MacLeod rejoined Joe and finished his drink. He gripped the glass so hard that it cracked in his hand, and he set it on the bar with an guilty look. "Sorry, Joe."

"For what? The glass or your impatience?"

"I just wish I knew where he was." He paused. "I've never seen Theodore so furious."

"Adam will show up when he's ready. Don't worry, Mac. He can take care of himself."

As Joe finished talking, Mac felt the distinctive presence of Methos, and he thought he'd maybe never been so happy to sense another immortal. A moment later, old man walked in. He didn't miss a beat as he saw MacLeod, and his stride was slow and steady as he crossed to the bar. He was wearing that damned blank expression again, which, Mac knew, meant he had something to hide.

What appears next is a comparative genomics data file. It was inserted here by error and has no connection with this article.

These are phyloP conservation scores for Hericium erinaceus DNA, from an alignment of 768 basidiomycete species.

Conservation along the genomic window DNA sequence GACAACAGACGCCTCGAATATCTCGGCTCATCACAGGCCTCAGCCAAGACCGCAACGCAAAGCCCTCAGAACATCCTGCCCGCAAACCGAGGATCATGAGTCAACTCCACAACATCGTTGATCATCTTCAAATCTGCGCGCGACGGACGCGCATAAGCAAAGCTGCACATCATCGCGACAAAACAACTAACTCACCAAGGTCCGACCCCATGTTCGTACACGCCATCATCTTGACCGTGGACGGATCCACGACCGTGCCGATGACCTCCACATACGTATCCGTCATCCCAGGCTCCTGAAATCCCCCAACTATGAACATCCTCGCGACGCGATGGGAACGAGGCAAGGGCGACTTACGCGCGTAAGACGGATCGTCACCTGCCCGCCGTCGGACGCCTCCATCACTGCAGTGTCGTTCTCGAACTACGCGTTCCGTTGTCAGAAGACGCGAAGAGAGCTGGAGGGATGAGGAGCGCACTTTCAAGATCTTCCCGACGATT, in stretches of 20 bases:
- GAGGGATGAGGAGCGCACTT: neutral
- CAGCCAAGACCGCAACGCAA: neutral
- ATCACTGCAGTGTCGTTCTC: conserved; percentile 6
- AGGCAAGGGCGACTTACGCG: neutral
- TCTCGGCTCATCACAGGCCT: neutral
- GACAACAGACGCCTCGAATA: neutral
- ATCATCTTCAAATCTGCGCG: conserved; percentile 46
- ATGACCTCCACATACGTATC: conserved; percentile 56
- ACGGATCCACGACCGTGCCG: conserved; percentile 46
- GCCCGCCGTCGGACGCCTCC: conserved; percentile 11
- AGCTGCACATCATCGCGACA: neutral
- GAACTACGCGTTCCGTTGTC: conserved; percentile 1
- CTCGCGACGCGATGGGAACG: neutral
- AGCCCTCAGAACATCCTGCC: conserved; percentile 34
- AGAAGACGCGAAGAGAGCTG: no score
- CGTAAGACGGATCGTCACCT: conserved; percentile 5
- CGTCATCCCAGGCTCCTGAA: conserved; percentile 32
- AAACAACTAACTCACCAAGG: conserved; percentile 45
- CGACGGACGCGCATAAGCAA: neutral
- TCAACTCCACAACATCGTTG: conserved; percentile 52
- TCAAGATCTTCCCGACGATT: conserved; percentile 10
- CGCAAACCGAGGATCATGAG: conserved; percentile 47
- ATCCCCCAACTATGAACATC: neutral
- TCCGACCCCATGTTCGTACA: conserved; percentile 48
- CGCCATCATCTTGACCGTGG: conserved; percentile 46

"Took you long enough," Mac said.

Methos sat next to MacLeod and shot him a withering look. "I'd like to see you walk down that mountain any faster. I think I made pretty good time."

"What's with you and Theodore, Methos? You owe me an explanation."

Methos met MacLeod's eyes, and Mac was sure he saw a trace of anger flicker across the hazel depths, but it vanished so quickly that Mac wondered if it had been his imagination.

"I owe you nothing, MacLeod."

"I saved your head from a nasty death on holy ground," Mac said. He saw Methos' resolve begin to crumble as the older immortal broke eye contact. He decided to push a little harder. "You can't tell me you don't know him. It didn't work with Cassandra, and it won't work now."

He sensed the older man's surrender as he looked back at MacLeod and sighed. "His name isn't Theodore," Methos said. "It's Theodorus, and he was a Trojan."

"And," Mac prompted.

An evil smile crossed Methos' face, a relic of a life he'd long since left behind. If the Highlander wanted the truth, he'd more than oblige.

End of part 1

Posted October 5, 1998